Climate change activist, an inspiration for humanity

Dr. Vivak Manohar Arya
Ajay Thakur
Our planet is passing through a period of dramatic growth and fundamental change. Our human world of 7.7 billion must make room in a predetermined environment for another human world. The planet’s average surface temperature has risen about 1.62 degrees Fahrenheit (0.9 oC) since the late 19th century. The Greenland and Antarctic ice sheets have decreased in mass. Glaciers are receding almost everywhere around the world – including in the Alps, Himalayas, Andes, Rockies, Alaska and Africa. Global sea level rose about eight inches in the last century. Since the beginning of the Industrial Revolution, the acidity of surface ocean waters has increased by about 30%. The World Commission on Environment and Development first met in October 1984 & published its report 900 days later, in April 1987. Over those few days: A leak from a pesticides factory in Bhopal, India, killed more than 2,500 people and blinded and injured over 200,000 more. The Chernobyl nuclear reactor explosion sent nuclear fallout across Europe, increasing the risks of future human cancers. Liquid gas tanks exploded in Mexico City, killing 1,000 and leaving thousands more homeless. There is no longer an excuse not to act on climate change and push the burden onto future generations. We’re already seeing the devastating effects of climate change on global food supplies, increasing migration, conflict, disease and global instability, and this will only get worse if we don’t act now. “Everything needs to change and it has to start today” ,Greta Thunberg.
Greta Thunberg a Swedish environmental activist who is credited with raising global awareness of the risks posed by climate change, and with holding politicians to account for their lack of action on the climate crisis. Thunberg took time off school to demonstrate outside the Swedish parliament, holding up a sign calling for stronger climate action. Soon, other students engaged in similar protests in their own communities. Together they organized a school climate strike movement under the name “Fridays for Future”. After Thunberg addressed the 2018 United Nations Climate Change Conference, student strikes took place every week somewhere in the world. Thunberg was featured on the cover of Time magazine, which named her a “next generation leader” and noted that many see her as a role model. Some media have described her impact on the world stage as the “Greta Thunberg effect”. Thunberg is known for her blunt, matter-of-fact speaking manner both in public and to political leaders and assemblies, in which she urges immediate action to address what she describes as the “climate crisis”. Thunberg says she first heard about climate change in 2011, when she was 8 years old, and could not understand why so little was being done about it. Three years later she was diagnosed with a sperger syndrome, obsessive-compulsive disorder (OCD), and selective mutism. She does not view her autism as an illness and has instead called it her “superpower”.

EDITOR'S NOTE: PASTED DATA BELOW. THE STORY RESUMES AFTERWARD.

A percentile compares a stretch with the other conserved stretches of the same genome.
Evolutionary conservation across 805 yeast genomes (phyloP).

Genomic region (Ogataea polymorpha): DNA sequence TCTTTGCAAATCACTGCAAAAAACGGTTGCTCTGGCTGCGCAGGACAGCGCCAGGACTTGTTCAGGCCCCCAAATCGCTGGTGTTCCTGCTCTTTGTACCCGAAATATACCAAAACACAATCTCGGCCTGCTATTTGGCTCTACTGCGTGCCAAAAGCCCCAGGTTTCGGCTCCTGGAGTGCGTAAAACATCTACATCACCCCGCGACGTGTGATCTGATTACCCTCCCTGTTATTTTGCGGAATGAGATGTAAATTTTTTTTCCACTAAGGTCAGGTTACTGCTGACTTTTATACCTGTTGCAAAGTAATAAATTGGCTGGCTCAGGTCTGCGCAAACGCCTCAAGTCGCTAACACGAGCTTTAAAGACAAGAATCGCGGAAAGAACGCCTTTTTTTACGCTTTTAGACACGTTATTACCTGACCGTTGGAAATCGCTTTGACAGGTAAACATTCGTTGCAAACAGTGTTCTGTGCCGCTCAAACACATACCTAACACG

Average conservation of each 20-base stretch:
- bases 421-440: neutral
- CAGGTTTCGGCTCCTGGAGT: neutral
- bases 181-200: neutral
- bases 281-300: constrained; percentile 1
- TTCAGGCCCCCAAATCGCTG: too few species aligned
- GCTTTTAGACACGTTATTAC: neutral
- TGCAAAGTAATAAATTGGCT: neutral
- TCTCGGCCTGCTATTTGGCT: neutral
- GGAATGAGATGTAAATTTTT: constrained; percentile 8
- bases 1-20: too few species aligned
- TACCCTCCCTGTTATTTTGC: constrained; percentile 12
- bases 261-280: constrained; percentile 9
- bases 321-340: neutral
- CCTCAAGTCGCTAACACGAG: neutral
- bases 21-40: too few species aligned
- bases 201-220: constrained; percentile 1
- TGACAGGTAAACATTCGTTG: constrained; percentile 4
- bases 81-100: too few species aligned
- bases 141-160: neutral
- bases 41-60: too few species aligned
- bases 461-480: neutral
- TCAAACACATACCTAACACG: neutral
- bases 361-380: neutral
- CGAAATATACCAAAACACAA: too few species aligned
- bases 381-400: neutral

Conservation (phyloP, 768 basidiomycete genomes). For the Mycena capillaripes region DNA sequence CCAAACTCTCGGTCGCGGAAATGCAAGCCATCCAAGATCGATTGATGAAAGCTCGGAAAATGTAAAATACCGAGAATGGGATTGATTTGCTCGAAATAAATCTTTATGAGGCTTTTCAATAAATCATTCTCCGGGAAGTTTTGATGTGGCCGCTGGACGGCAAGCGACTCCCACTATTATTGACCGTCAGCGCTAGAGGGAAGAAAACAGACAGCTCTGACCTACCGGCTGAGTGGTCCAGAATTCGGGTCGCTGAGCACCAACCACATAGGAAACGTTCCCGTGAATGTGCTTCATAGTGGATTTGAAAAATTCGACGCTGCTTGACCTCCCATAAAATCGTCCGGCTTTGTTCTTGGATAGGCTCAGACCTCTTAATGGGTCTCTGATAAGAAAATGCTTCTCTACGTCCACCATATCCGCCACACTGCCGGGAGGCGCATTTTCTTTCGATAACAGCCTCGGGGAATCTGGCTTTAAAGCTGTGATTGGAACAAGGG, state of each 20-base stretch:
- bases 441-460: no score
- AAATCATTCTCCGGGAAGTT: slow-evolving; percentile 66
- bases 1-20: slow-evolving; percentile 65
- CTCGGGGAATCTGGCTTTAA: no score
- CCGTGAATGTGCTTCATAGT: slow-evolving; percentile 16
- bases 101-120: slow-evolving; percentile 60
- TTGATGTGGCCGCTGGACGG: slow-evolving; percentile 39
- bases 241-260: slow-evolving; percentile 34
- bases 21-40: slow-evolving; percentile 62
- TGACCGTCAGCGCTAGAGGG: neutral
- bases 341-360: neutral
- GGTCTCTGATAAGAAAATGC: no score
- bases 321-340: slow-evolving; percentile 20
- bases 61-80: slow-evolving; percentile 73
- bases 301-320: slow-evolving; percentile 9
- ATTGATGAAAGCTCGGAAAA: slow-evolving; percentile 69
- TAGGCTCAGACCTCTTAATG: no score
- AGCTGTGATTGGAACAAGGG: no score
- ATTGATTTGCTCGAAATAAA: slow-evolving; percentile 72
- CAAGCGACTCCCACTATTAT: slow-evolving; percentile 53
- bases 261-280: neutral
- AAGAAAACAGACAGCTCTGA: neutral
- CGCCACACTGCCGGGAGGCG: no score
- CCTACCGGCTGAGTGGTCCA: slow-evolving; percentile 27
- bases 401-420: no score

Thunberg published a collection of her climate action speeches, No One Is Too Small to Make a Difference, in May 2019 with the earnings being donated to charity. As her protest gained momentum, she was invited to gives speeches at a variety of forums which enabled her to expand on her concerns. Thunberg acknowledges that she is not a climate scientist: she is merely a messenger who is repeating what scientists have been communicating to the public for decades, so far without much success. She says if everyone listened to the scientists and acknowledged the facts, “then we (students) could all go back to school”. In one of her first statements she had a similar message for the President of USA, Donald Trump, admonishing him to “listen to the science”.
In November 2018, about three months into her school climate strike, Thunberg was nominated for the Children’s Climate Prize, which is awarded by the Swedish electricity company Telge Energi. Later that year, Thunberg was awarded the Fryshuset scholarship of the Young Role Model of the Year, woman of the year in Sweden in 2019, the German Goldene Kamera Special Climate Protection award& she was also nominated as a candidate for the Nobel Peace Prize. In April 2019, Time magazine named Thunberg as one of the 100 most influential people of 2019. Activist Greta Thunberg delivered an emotional and scathing speech at the United Nations, accusing world leaders of stealing her dreams and her childhood with their inaction on climate change.
(The authors are from SKUAST-J and are working in the field of Climate Change and NRM)


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